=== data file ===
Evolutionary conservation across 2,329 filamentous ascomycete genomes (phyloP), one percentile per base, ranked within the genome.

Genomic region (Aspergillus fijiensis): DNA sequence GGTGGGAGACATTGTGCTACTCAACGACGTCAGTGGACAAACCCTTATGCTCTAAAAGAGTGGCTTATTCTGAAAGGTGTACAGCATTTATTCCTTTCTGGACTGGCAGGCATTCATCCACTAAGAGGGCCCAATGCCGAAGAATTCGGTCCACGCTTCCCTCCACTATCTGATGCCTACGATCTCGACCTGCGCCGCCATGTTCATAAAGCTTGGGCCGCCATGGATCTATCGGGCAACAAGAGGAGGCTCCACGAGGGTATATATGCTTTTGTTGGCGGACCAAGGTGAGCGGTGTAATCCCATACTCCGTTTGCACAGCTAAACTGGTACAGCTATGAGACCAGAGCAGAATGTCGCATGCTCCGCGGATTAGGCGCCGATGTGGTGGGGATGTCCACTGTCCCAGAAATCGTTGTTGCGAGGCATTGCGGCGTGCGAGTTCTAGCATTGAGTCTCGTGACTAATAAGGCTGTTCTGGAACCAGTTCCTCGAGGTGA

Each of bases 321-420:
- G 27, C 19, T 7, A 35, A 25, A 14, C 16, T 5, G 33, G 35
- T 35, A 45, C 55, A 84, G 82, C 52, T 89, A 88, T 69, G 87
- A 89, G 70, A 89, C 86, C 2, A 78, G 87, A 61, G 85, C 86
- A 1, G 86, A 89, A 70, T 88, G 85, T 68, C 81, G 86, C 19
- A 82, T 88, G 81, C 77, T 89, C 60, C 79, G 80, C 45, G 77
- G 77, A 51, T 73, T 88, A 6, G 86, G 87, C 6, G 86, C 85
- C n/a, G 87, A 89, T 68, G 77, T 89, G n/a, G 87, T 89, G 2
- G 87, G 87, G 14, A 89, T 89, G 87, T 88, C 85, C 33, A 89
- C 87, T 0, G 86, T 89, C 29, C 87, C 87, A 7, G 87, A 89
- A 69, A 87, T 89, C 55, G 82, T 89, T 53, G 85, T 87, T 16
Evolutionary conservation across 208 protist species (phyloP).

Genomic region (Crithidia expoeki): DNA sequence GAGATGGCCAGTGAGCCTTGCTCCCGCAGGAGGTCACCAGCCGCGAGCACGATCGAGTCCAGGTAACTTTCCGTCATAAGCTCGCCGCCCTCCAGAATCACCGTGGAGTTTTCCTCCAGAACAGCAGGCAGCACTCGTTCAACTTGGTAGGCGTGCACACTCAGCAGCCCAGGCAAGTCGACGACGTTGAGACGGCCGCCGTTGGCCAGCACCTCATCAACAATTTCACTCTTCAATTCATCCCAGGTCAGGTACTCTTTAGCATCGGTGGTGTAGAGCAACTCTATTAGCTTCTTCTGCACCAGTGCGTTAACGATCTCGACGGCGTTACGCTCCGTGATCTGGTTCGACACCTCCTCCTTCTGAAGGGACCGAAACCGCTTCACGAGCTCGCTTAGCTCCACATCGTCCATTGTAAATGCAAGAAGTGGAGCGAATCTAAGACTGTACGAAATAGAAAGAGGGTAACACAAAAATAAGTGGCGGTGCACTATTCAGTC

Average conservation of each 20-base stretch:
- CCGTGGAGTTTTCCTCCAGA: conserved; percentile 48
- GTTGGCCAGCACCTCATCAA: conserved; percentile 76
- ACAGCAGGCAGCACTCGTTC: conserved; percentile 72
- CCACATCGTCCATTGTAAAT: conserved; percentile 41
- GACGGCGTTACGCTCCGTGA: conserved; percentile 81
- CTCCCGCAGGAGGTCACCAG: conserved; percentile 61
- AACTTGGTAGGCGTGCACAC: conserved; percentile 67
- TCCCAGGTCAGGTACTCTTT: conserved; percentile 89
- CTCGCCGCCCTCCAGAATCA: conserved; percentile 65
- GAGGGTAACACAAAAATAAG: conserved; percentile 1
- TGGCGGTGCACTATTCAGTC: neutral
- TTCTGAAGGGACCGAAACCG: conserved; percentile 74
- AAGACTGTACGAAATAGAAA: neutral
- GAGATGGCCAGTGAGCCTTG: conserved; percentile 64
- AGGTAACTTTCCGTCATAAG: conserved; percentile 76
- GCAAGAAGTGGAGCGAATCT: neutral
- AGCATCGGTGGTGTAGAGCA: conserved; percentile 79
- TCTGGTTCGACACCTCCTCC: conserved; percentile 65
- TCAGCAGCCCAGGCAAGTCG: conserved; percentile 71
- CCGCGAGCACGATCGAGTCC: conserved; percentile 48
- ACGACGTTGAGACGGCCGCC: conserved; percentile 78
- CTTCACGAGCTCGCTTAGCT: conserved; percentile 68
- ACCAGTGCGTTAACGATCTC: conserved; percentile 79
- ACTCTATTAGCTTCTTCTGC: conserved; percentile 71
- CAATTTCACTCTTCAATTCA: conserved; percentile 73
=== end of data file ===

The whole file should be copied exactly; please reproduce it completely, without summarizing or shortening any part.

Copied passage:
Evolutionary conservation across 2,329 filamentous ascomycete genomes (phyloP), one percentile per base, ranked within the genome.

Genomic region (Aspergillus fijiensis): DNA sequence GGTGGGAGACATTGTGCTACTCAACGACGTCAGTGGACAAACCCTTATGCTCTAAAAGAGTGGCTTATTCTGAAAGGTGTACAGCATTTATTCCTTTCTGGACTGGCAGGCATTCATCCACTAAGAGGGCCCAATGCCGAAGAATTCGGTCCACGCTTCCCTCCACTATCTGATGCCTACGATCTCGACCTGCGCCGCCATGTTCATAAAGCTTGGGCCGCCATGGATCTATCGGGCAACAAGAGGAGGCTCCACGAGGGTATATATGCTTTTGTTGGCGGACCAAGGTGAGCGGTGTAATCCCATACTCCGTTTGCACAGCTAAACTGGTACAGCTATGAGACCAGAGCAGAATGTCGCATGCTCCGCGGATTAGGCGCCGATGTGGTGGGGATGTCCACTGTCCCAGAAATCGTTGTTGCGAGGCATTGCGGCGTGCGAGTTCTAGCATTGAGTCTCGTGACTAATAAGGCTGTTCTGGAACCAGTTCCTCGAGGTGA

Each of bases 321-420:
- G 27, C 19, T 7, A 35, A 25, A 14, C 16, T 5, G 33, G 35
- T 35, A 45, C 55, A 84, G 82, C 52, T 89, A 88, T 69, G 87
- A 89, G 70, A 89, C 86, C 2, A 78, G 87, A 61, G 85, C 86
- A 1, G 86, A 89, A 70, T 88, G 85, T 68, C 81, G 86, C 19
- A 82, T 88, G 81, C 77, T 89, C 60, C 79, G 80, C 45, G 77
- G 77, A 51, T 73, T 88, A 6, G 86, G 87, C 6, G 86, C 85
- C n/a, G 87, A 89, T 68, G 77, T 89, G n/a, G 87, T 89, G 2
- G 87, G 87, G 14, A 89, T 89, G 87, T 88, C 85, C 33, A 89
- C 87, T 0, G 86, T 89, C 29, C 87, C 87, A 7, G 87, A 89
- A 69, A 87, T 89, C 55, G 82, T 89, T 53, G 85, T 87, T 16
Evolutionary conservation across 208 protist species (phyloP).

Genomic region (Crithidia expoeki): DNA sequence GAGATGGCCAGTGAGCCTTGCTCCCGCAGGAGGTCACCAGCCGCGAGCACGATCGAGTCCAGGTAACTTTCCGTCATAAGCTCGCCGCCCTCCAGAATCACCGTGGAGTTTTCCTCCAGAACAGCAGGCAGCACTCGTTCAACTTGGTAGGCGTGCACACTCAGCAGCCCAGGCAAGTCGACGACGTTGAGACGGCCGCCGTTGGCCAGCACCTCATCAACAATTTCACTCTTCAATTCATCCCAGGTCAGGTACTCTTTAGCATCGGTGGTGTAGAGCAACTCTATTAGCTTCTTCTGCACCAGTGCGTTAACGATCTCGACGGCGTTACGCTCCGTGATCTGGTTCGACACCTCCTCCTTCTGAAGGGACCGAAACCGCTTCACGAGCTCGCTTAGCTCCACATCGTCCATTGTAAATGCAAGAAGTGGAGCGAATCTAAGACTGTACGAAATAGAAAGAGGGTAACACAAAAATAAGTGGCGGTGCACTATTCAGTC

Average conservation of each 20-base stretch:
- CCGTGGAGTTTTCCTCCAGA: conserved; percentile 48
- GTTGGCCAGCACCTCATCAA: conserved; percentile 76
- ACAGCAGGCAGCACTCGTTC: conserved; percentile 72
- CCACATCGTCCATTGTAAAT: conserved; percentile 41
- GACGGCGTTACGCTCCGTGA: conserved; percentile 81
- CTCCCGCAGGAGGTCACCAG: conserved; percentile 61
- AACTTGGTAGGCGTGCACAC: conserved; percentile 67
- TCCCAGGTCAGGTACTCTTT: conserved; percentile 89
- CTCGCCGCCCTCCAGAATCA: conserved; percentile 65
- GAGGGTAACACAAAAATAAG: conserved; percentile 1
- TGGCGGTGCACTATTCAGTC: neutral
- TTCTGAAGGGACCGAAACCG: conserved; percentile 74
- AAGACTGTACGAAATAGAAA: neutral
- GAGATGGCCAGTGAGCCTTG: conserved; percentile 64
- AGGTAACTTTCCGTCATAAG: conserved; percentile 76
- GCAAGAAGTGGAGCGAATCT: neutral
- AGCATCGGTGGTGTAGAGCA: conserved; percentile 79
- TCTGGTTCGACACCTCCTCC: conserved; percentile 65
- TCAGCAGCCCAGGCAAGTCG: conserved; percentile 71
- CCGCGAGCACGATCGAGTCC: conserved; percentile 48
- ACGACGTTGAGACGGCCGCC: conserved; percentile 78
- CTTCACGAGCTCGCTTAGCT: conserved; percentile 68
- ACCAGTGCGTTAACGATCTC: conserved; percentile 79
- ACTCTATTAGCTTCTTCTGC: conserved; percentile 71
- CAATTTCACTCTTCAATTCA: conserved; percentile 73